The Square: Art and Society in Korea 1900-2019 Part 2. 1950—2019
The Square Part 2 reframes the interrelations of Korean society and Korean contemporary art as part of the 50th Anniversary Exhibition of National Museum of Modern and Contemporary Art, Korea (MMCA). The exhibition reveals the circulation of artists and their works amid societal contexts and personal lives, thus visualizing the chronological flow of time through artworks and archival materials. The diversified display also cross-references, compiles, and reinterprets art and archives in line with literature, theatrical plays, and commissioned works. The exhibition draws upon concepts of the “Square,” “Private Chamber,” and “Sea”
and their corresponding relationships with society, the individual, and ideals, as depicted in Choi Inhun's novel The Square (1961); these key concepts shed light on the effort mounted by artists to criticize authorities upon the square and pursue their ideals through new styles of art. The museum's exhibition space is organized into two squares displaying significant works from each historical era along with designs, handicrafts, and everyday objet culled from the museum collection.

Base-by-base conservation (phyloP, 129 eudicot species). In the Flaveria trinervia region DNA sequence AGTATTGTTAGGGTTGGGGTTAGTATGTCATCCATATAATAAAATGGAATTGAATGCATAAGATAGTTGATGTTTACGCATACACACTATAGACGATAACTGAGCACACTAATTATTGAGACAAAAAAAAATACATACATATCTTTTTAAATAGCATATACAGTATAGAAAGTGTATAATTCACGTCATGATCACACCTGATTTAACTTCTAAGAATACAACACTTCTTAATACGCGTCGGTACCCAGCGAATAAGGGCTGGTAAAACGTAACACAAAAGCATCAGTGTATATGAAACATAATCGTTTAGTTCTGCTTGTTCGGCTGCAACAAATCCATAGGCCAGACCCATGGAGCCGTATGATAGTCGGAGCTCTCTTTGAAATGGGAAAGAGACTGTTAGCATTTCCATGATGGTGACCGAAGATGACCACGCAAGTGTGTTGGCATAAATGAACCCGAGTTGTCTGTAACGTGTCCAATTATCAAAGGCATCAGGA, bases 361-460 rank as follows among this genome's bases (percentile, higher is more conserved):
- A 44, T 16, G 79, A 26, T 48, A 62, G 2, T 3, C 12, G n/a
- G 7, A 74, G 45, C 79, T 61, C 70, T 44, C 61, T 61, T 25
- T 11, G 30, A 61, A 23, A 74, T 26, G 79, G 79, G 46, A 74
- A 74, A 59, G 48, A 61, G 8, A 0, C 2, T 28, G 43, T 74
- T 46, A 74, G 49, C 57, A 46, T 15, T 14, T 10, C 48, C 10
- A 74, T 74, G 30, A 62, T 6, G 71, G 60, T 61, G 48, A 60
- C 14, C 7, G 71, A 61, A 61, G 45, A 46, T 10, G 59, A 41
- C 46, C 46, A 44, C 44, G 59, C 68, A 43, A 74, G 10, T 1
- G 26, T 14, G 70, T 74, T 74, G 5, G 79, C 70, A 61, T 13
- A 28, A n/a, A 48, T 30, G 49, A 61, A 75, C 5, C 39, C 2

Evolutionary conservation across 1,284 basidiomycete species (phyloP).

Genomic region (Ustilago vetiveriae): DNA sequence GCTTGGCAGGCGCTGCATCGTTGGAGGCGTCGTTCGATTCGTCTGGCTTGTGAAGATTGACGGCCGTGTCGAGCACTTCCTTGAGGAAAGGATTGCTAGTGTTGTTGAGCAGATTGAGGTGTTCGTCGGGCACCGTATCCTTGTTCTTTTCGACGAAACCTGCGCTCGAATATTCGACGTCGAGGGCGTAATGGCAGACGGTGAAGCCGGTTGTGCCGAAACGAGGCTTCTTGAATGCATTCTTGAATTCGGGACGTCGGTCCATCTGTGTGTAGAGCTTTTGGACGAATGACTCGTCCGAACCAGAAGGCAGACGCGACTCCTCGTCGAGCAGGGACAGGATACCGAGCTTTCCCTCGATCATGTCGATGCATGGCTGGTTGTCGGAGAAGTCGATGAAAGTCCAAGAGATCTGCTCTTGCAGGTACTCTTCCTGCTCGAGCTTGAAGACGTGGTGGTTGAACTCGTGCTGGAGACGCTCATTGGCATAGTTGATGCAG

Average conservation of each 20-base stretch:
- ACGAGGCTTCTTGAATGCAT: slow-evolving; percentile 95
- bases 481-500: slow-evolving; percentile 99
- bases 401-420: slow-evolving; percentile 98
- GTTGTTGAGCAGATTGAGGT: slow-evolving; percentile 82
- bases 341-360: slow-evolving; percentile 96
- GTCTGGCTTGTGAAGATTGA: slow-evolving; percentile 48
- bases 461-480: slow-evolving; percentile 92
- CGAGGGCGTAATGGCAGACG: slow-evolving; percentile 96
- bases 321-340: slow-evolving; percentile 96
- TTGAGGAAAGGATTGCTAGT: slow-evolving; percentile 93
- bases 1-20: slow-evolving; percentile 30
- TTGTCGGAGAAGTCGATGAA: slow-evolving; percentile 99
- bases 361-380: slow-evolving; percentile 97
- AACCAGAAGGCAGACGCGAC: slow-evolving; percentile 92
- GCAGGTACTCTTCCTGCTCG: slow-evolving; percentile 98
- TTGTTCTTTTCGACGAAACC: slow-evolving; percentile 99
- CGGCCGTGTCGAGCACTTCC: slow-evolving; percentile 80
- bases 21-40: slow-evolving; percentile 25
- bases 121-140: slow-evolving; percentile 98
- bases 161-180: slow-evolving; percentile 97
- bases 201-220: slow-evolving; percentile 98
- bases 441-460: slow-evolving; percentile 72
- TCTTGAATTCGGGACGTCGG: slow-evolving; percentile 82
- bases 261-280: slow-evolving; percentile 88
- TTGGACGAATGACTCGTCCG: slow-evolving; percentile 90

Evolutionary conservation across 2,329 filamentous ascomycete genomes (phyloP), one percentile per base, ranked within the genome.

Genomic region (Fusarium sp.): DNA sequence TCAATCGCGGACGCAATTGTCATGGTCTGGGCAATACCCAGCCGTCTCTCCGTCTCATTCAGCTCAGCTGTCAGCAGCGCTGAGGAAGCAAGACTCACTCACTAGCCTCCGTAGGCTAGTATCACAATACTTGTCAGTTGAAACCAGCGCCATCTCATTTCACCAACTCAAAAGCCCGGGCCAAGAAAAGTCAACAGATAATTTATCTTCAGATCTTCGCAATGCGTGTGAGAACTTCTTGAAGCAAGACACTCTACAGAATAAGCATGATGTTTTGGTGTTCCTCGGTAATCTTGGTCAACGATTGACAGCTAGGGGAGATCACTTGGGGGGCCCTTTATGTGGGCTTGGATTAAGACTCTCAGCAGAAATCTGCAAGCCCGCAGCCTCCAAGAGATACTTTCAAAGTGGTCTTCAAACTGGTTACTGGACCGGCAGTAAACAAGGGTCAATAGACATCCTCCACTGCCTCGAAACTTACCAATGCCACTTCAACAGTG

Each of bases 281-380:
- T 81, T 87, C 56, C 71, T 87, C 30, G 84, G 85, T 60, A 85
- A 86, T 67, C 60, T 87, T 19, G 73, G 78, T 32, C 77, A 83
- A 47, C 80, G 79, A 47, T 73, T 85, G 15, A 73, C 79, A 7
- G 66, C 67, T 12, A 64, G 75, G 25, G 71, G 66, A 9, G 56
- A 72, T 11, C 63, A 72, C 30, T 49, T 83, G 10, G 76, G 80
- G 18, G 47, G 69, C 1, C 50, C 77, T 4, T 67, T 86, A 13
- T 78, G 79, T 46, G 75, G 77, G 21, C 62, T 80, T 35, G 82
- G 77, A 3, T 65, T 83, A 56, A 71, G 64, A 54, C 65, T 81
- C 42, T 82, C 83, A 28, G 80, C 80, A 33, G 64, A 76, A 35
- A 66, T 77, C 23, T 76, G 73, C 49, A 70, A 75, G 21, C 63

The first space comprises Gallery 1, Gallery 2, and the Center Hall, which displays Korean art in the context of contemporaneous social currents starting from the 1950 Korea War. Each time period is explained in light of five keywords borrowed from the novel The Square. Important works of art are shown alongside artifacts
such as ceramics, stamps, posters, and architectural models to recreate the rich textures of life in former times. Visitors can also deepen their understanding through special sections covering key events of each era. The second space presents an actual square in a circular exhibition hall. In Korean history, the square is where unnamed activists sacrificed themselves for the sake of social progress. As such, the exhibition hall serves as a space for remembering and mourning their lives. The works by artists are displayed as an act of laying flowers in commemoration, an act that will be completed through the participation of visitors. The exhibition thus reveals the organic relationship between the “Square” and “Private Chamber” while also capturing the passion toward society and tears of discouragement in those who headed toward the “Sea.” Portraits of heroes that frequently appear in historical surveys are not included in the exhibition. Instead, visitors will find former times and present-day people recreated through the memories and sentiments of artists.